E3 has remained a game industry staple since its inception back in 1995. Since then we have seen some highs and some very low lows. We have seen major contributors leave, return, and even reshape their presences through all the trials and tribulations that the convention has seen over its life leading to what we have come to expect these past years. But recently, for every year that passes, E3 has become more and more irrelevant to us consumers. Before we relied on gaming news sites to pass along the information they learned at E3, but now, companies actively stream and share their information as part of the show—with some hosting it entirely digitally. But for the industry itself, E3 has served as one of the greatest and most expected moments for companies to reveal information, but in today’s climate, having such a set schedule is a death knell and we should be happy Sony is attempting to break it.
Consider for a moment how those of us outside the industry consumes E3? We wait as the days get closer, realizing that no new information or anything meaningful will come in the weeks leading up to E3. From an industry perspective, this makes sense. After all, if there is a giant industry-wide show where as many eyes will be watching a brand new announcement, why would it be announced earlier? Finally, the day arrives and the news espouses out of every venue’s outlets like water attempting to escape a dam that has just collapsed. There is news in the streets, on the sidewalks, being written for every website and social platform imaginable. One announcement after another, quickly replacing the old with the new in such a fury that even Herme’s himself couldn’t hope to keep pace with.This creates an obvious problem, the amount of information that comes out is revealed so fast and often that it is impossible to keep track of the many things that are happening; leaving only a handful, in the end, to be what is remembered. If a company is one of the unlucky ones to have this fate cast upon them, and much of that effort will be for naught. Take for example when both the PlayStation 4 and Xbox One were announced initially, the PlayStation 4 was remembered for its positive attributes, mainly its price tag, power, and its focus on games. For Microsoft, the opposite scenario played out, leaving the Xbox One to be remembered as a media device with a higher price tag thanks to Kinect. After that, both consoles were stuck with their perceived impressions and the rest was history. In that single moment in E3, PlayStation was found the winner. But we don’t live in that market anymore, and nothing more exemplifies this than the Switch’s launch. Nintendo proved that consoles don’t need to be bound to the same announcement and release schedule that we have seen for so long. No more of the days announcing at E3 and then releasing for the Holiday season. By breaking the mold, Nintendo proved that the archaic timeline that companies adhere to is no more.
From a company’s standpoint, as E3 has aged, so has its burden. The points made earlier reflect this, a rigid schedule has hindered companies more ways than one and thus, the industry as well. But now with the recent changes of the past, and Sony marketing its retraction from the event, perhaps we are finally seeing a shift in the industry for the better that is long overdue. Now Sony is no longer bound by the rules of E3 and with it, have a chance to help the industry by growing past its restrictions.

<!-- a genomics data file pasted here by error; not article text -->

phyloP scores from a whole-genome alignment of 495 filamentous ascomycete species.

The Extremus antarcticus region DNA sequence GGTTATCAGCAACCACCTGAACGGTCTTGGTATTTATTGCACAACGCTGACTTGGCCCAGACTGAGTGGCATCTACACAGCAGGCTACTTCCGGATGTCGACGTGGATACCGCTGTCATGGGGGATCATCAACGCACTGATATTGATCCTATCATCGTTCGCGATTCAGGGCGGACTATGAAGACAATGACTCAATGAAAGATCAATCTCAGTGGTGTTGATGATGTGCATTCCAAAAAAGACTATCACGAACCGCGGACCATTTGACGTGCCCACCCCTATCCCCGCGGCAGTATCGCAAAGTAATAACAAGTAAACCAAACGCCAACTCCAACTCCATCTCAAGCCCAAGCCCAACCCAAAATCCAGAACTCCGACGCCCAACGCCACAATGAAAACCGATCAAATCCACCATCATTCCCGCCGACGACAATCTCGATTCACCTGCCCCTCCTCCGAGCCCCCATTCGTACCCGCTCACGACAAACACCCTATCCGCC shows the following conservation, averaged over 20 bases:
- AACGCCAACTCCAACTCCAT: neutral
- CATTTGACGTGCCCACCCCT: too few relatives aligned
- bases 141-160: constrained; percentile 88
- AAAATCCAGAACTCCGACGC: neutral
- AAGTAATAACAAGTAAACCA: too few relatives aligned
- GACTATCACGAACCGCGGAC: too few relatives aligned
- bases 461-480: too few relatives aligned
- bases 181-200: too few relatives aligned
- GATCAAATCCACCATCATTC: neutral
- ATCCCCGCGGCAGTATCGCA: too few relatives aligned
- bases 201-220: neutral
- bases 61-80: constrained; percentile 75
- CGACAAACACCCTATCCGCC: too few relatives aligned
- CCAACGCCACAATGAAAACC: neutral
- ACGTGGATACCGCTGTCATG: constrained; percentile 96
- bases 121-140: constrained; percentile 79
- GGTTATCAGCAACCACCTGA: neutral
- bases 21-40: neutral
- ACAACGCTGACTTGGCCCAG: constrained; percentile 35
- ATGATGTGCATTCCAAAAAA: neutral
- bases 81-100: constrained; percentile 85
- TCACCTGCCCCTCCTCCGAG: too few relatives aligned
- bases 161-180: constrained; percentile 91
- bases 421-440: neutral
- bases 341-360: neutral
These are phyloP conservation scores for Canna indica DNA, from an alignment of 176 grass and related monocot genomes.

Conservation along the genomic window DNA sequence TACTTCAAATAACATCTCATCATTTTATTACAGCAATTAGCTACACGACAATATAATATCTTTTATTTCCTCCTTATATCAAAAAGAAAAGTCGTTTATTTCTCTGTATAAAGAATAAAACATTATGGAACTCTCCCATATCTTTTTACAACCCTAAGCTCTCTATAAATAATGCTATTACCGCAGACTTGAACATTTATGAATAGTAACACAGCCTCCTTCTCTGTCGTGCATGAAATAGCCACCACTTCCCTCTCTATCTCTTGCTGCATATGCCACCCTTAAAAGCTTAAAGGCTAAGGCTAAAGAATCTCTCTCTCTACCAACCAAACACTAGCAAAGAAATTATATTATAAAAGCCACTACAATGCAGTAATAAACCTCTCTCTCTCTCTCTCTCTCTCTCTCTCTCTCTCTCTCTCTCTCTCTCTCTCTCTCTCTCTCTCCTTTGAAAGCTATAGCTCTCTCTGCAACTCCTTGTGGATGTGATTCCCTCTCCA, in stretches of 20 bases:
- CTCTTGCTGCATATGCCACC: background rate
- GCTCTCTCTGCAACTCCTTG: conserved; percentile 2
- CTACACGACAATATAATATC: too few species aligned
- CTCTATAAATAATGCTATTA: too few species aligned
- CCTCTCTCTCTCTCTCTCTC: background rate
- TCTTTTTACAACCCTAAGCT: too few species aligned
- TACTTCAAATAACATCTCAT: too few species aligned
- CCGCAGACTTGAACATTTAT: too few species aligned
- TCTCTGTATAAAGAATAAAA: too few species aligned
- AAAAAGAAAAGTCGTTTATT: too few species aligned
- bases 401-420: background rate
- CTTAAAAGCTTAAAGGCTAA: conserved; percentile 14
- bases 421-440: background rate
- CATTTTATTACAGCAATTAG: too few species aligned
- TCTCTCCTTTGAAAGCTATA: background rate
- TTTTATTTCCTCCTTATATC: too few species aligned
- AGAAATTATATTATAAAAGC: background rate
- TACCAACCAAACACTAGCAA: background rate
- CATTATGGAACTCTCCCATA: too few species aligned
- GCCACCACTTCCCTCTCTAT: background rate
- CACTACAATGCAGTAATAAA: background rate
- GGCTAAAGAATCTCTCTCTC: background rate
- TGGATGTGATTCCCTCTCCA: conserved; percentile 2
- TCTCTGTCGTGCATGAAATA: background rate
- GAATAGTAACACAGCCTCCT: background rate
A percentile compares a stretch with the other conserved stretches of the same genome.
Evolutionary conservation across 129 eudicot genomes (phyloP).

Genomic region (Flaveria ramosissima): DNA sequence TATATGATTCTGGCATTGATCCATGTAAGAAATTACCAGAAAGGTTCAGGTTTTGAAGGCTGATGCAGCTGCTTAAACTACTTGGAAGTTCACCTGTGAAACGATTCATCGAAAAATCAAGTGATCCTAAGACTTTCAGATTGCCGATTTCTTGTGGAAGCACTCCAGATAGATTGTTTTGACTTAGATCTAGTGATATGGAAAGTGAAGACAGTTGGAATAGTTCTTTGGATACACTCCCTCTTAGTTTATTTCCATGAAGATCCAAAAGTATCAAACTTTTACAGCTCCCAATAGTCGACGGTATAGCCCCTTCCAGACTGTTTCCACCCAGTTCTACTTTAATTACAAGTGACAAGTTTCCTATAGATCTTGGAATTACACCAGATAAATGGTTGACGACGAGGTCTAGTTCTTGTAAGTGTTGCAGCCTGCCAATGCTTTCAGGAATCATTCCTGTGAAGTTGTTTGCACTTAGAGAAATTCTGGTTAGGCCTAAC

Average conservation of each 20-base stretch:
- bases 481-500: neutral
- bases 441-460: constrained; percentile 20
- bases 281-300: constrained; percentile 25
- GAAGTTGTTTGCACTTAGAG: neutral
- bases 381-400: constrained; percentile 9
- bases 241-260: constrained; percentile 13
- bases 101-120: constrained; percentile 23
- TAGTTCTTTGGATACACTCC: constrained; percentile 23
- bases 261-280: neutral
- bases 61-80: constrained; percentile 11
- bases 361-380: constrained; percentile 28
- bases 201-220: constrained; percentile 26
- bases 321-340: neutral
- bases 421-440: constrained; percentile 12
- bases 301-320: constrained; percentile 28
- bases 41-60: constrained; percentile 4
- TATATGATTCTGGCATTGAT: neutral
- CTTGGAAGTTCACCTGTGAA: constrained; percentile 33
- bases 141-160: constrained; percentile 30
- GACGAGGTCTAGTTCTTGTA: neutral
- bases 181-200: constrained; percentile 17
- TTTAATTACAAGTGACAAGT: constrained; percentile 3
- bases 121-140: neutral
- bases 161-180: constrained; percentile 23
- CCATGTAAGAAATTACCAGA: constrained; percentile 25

Last year’s E3, Sony already opted to change the layout of their presentation and focus only on four games. The responses were mixed, to say the least, for those in the audience, many seemed to enjoy the presentation. For those at home watching, it felt a bit lost on what Sony was hoping to convey during this unique setup. By being forced to have their unique presentation remain within the context of E3, it restricted not only their ability to do so but also the goodwill it could have potentially generated. IF this event happened around E3 or even just any other time of year, the reception could have been a lot more positive and perhaps presented differently. Instead, it left a split with both audiences paying attention by straying from the traditional presentation format that many were expecting, making Sony seem comparatively weak. The games Sony focused on are sure to be top quality titles, but by only presenting four in comparison to the utterly massive amount of announcements by other presentations; it felt like Sony was underdelivering. This is due to the expectations surrounding E3, we expect a lot of announcements, and when Sony failed to bring any, it left a nasty taste.
The fact that Sony was unable to deliver this new type of show successfully was, in part, due to the constructs of E3. By attempting to do something different and finding success, they were chastised for attempting to break the mold. With Sony signaling its departure from E3, it opens the gates for new events, new announcement time frames, and most importantly freedom. The classic standoff of every few years, where the new console is announced, no longer needs to have such winners and loser of E3. Instead by escaping the yearly show, each can stand on their own and compete more evenly at their launches by not being bound by E3. This archaic structure no longer holds reigns and Sony is dealing one of the final blows to allow more unique and interesting announcement schedules that will hopefully allow not only more competition but a more fluid one as well.